Corrective Reading raising questions

This article was originally published in The Notebook. In August 2020, The Notebook became Chalkbeat Philadelphia.

I think if you asked them, most teachers would say that in addition to having their students excel in their studies, they would hope that they also feel empowered. In our daily interactions with students and in our lesson planning, we attempt to validate students’ experiences, affirm their identities and build trust in order to forge authentic relationships that allow us to teach them well.

Do we fall short some days? Absolutely. But the intent and the purpose of making real connections with students so that they can make real connections with their learning is there. Lately, I have been grappling with finding the intent and purpose behind the Corrective Reading initiative taking place in classrooms all across our city.

As I understand it, Corrective Reading is a direct instruction phonics program that promotes word and sound recognition, involves student repetition of words in a “call and response” format and requires the teacher to follow a scripted lesson plan and to use a snap, pencil tap or dog clicker to mark the rhythm of the lesson. I also understand that it was introduced in all the empowerment schools this fall and has been mandated for increasingly longer amounts of time since, now filling all literacy and math blocks and being reinforced in science and social studies classrooms (replacing science and social studies lessons).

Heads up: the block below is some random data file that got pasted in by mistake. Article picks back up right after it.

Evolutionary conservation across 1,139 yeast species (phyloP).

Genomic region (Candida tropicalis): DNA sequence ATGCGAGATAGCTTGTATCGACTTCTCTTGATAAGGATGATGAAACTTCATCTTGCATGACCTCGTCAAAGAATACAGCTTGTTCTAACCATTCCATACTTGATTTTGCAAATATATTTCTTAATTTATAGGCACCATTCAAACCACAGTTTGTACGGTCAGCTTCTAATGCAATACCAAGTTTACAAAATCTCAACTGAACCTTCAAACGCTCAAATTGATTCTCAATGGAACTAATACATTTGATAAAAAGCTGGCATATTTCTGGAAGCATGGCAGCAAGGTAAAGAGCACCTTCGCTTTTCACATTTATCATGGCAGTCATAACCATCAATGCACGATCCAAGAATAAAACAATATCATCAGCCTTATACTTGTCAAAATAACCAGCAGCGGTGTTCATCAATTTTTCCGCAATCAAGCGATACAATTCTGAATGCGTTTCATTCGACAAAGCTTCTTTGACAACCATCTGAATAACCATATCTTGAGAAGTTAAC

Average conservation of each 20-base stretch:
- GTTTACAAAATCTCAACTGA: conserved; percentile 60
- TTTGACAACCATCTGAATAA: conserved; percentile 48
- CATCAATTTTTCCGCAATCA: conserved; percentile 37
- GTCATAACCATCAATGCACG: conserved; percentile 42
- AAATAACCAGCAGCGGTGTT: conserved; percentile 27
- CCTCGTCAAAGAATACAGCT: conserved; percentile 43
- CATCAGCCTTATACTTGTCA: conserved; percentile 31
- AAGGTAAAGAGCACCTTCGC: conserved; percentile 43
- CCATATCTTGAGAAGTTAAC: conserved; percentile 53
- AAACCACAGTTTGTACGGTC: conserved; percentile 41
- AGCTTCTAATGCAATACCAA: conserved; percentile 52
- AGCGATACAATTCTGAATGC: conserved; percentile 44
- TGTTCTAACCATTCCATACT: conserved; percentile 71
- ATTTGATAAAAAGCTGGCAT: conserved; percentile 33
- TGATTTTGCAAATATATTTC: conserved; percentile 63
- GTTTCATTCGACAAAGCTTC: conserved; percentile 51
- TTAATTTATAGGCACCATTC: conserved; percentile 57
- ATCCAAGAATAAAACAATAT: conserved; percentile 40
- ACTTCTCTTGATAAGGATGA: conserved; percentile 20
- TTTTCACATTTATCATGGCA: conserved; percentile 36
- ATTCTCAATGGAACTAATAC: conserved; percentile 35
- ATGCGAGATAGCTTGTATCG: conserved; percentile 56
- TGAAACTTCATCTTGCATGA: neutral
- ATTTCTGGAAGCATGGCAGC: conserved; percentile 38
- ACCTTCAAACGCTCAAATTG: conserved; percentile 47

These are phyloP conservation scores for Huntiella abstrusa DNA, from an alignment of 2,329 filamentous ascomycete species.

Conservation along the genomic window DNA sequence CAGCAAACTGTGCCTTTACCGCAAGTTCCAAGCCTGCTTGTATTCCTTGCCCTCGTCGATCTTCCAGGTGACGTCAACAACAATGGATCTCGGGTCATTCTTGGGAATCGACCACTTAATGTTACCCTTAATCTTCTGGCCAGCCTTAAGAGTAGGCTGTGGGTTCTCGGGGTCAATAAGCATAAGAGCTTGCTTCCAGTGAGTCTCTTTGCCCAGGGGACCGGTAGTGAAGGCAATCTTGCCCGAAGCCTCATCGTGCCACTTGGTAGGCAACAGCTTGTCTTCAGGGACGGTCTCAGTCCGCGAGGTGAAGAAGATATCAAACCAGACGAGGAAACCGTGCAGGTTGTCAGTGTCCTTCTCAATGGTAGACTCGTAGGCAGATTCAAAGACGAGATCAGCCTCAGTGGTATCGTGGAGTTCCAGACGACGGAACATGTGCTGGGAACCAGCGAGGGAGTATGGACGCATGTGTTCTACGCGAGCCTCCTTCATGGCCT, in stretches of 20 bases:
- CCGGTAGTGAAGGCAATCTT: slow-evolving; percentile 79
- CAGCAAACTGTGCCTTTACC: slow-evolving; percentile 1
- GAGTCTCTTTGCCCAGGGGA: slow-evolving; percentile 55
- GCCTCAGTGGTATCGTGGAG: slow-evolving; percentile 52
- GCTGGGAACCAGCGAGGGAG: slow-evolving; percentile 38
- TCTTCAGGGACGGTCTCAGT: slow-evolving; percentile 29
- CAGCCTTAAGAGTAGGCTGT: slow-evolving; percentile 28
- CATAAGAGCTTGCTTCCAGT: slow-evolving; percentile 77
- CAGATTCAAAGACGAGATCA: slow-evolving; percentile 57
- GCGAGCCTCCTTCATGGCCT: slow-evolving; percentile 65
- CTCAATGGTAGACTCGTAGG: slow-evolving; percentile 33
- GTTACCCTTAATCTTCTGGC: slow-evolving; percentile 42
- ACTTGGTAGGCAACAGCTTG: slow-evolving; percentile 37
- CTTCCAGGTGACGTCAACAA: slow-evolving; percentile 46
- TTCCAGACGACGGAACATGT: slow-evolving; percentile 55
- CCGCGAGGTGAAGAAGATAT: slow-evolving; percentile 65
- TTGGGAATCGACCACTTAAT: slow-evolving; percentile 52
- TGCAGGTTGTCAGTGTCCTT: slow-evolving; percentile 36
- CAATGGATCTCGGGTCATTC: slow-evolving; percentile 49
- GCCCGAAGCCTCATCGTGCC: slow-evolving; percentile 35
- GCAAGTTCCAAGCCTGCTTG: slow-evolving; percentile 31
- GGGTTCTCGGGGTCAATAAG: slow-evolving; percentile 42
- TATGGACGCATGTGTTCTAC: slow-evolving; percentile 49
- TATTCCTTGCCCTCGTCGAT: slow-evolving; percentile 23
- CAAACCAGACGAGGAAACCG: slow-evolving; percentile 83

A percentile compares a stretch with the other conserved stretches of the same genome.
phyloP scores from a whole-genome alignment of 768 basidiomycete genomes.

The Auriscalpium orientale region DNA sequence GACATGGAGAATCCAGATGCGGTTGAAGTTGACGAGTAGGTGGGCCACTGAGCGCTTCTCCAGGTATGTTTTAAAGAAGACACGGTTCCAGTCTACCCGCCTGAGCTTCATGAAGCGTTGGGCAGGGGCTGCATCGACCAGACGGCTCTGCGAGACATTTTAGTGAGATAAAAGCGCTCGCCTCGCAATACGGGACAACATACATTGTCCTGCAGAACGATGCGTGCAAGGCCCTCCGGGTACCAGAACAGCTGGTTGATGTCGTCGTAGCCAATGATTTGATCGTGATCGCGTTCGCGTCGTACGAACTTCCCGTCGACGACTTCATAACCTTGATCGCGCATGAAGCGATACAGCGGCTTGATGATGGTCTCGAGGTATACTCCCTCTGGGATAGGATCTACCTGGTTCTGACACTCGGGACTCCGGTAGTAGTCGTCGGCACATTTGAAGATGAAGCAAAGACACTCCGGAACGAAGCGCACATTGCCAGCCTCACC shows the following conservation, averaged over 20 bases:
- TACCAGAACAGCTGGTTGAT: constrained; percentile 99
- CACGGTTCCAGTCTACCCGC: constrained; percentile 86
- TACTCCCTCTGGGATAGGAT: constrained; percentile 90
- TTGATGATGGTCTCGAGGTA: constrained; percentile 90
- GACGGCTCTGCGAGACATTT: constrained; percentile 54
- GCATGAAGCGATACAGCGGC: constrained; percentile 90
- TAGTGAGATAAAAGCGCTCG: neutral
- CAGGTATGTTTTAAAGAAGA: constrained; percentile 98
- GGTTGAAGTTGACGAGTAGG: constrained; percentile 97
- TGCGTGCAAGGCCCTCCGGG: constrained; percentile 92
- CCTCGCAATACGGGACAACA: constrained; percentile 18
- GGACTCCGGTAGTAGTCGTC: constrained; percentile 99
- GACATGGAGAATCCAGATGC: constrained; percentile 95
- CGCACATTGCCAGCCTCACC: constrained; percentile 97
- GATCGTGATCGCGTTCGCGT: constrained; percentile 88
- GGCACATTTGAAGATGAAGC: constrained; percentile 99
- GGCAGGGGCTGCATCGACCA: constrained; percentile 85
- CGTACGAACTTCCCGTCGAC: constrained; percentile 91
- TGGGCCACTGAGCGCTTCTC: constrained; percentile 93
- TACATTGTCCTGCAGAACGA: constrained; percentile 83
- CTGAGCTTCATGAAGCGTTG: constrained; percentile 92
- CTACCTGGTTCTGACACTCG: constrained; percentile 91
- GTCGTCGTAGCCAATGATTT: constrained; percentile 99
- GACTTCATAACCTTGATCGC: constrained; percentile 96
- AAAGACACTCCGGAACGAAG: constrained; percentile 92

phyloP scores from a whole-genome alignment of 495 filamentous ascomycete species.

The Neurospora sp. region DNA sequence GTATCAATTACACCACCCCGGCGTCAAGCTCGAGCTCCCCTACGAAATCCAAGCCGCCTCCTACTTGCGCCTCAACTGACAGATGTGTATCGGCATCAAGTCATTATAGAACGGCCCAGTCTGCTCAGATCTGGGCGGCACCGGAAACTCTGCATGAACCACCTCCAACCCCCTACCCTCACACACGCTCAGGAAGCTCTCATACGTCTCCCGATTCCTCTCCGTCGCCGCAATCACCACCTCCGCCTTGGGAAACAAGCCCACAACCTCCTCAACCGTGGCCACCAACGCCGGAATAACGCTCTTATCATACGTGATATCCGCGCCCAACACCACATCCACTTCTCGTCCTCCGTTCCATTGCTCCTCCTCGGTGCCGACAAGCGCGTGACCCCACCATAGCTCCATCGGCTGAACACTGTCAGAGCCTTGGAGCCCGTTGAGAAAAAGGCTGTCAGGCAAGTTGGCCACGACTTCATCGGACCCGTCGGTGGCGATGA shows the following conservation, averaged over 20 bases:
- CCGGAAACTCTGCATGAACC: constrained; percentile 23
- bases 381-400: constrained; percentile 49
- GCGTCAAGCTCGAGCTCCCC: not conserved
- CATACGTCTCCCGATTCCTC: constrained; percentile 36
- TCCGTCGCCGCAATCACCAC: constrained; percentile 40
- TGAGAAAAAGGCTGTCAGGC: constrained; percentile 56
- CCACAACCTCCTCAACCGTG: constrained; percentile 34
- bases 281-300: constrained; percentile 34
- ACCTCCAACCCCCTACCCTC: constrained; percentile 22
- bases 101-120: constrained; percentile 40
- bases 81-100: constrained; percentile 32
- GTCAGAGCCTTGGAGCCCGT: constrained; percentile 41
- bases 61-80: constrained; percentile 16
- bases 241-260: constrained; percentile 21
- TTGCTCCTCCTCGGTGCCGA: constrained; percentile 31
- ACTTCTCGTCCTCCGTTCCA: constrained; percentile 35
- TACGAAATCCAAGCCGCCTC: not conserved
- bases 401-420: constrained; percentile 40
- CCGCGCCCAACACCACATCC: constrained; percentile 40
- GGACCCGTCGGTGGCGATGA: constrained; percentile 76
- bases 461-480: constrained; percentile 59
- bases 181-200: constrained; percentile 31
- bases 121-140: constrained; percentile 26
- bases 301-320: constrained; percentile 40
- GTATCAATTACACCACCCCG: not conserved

Despite the very real issue of students reading below grade level and the necessity to be successful on the PSSAs, I have some questions about this particular intervention.

First, it concerns me that the program teaches reading fluency as separate from reading comprehension. As literacy teachers know, decoding instruction cannot be divorced from understanding material and strategies must be provided for both. I also have my doubts about how this program will actually lead to success on the PSSA, considering the test includes full reading passages that require students to understand context clues and make inferences – not just repeat and recognize word patterns. Finally, it concerns me that this program has been deemed best suited for students in schools which have been identified as requiring “empowerment” and “corrective action,” language which I find troubling in and of itself.

In addition to the questions this program raises for me in terms of student growth, I also worry about how teachers are being affected. My greatest concern is that schools will not be able to retain teachers who are required to ignore the humanity of their students and themselves in favor of a script and a dog clicker. Above all else, teaching requires the cultivation of a human relationship. To reduce the art of teaching and learning to discrete word lists must be demoralizing for both students and teachers.

Students reading behind grade level is a serious issue in our schools and one that cannot be ignored. However, there are other strategies available to promote literacy achievement. Literacy instruction has the potential to be empowering and critically engaging for all students.

There’s been some discussion here of the problem already. In future posts, I plan to chronicle some alternative strategies for literacy instruction going on in real classrooms across the city. I encourage other teachers to post their suggestions and strategies as well.